“ and commands that it should not be accepted, but given 6 to another ;-and to the potter, to foreshadow the trans66 action related Matth. xxvii. 7." (Minor Prophets, Note on the text.)—But might not JEHOVAH call the price his own price for a different reason than its being the price of his prophet?-the price paid, on the occasion referred to by the prophet, being intended to foreshadow the payment of the same price afterwards, for the life of the Son of God ;- for JEHOVAH, when he appeared for their salvation, in the person of Jesus Christ?

The argument derived from the comparison of Rom. xiv. 10, 11. with Isa. xlv. 23. stands in its full force, unaffected by Mr. Yates's Unitarian gloss.--Let any reader peruse the verses in Rom. xiy, with the preceding context. He will there find that CHRIST IS THE MASTER whom Christians serve; the LORD, to whom they live, and to whom they die, in opposition to living and dying to themselves --whose they are in life and in death, and to whom they must render their final account. To impress on their minds the remembrance that this Lord is not a mere man,-a mere fellow-creature like themselves; having reminded them that “ we shall all stand before the “judgment-seat of CHRIST,” he quotes, in proof of this, Isa. xlv. But the whole force of the argument, and appropriateness of the quotation, depend on the circumstance of the speaker in that passage being the same with Christ. The speaker speaks in his own person: “ As I live-every knee shall bow to me," &c. Now, unless this be CHRIST, what evidence at all does the passage contain, that we are to stand before his judgment-seat? _” The whole force of the apostle's argument,” says Dr. Guyse, “ stands on this, that it was the Son, inclusively at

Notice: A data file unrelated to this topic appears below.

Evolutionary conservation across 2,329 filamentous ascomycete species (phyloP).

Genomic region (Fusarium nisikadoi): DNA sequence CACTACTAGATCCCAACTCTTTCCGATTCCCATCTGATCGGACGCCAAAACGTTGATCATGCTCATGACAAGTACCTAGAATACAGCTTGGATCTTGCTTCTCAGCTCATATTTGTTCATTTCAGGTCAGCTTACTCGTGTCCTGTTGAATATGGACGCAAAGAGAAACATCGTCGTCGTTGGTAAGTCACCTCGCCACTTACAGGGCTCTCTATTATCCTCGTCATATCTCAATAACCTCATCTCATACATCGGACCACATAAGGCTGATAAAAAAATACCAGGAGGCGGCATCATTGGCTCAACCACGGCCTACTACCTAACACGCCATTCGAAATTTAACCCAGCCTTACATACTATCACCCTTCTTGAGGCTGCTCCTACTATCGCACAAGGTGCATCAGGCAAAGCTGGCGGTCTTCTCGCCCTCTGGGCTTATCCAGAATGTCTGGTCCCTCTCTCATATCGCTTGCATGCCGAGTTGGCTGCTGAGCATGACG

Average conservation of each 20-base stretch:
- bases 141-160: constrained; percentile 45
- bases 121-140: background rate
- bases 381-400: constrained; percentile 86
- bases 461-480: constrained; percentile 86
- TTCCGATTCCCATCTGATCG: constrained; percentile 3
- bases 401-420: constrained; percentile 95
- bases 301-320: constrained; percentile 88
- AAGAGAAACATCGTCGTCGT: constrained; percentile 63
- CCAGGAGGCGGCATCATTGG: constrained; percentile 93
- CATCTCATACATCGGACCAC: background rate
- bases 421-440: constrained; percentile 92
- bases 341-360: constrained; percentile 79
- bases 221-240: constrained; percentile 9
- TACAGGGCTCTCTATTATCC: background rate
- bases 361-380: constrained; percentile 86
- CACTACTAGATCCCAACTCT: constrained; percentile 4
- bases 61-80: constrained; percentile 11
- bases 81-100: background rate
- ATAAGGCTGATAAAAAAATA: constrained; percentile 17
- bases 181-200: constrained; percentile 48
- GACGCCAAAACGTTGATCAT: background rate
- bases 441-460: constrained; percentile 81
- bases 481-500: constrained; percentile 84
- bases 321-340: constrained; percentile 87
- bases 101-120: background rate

least, who swore by himself, or, as I live,' every knee “ shall bow to me,' &c. For if we suppose it to be the Fa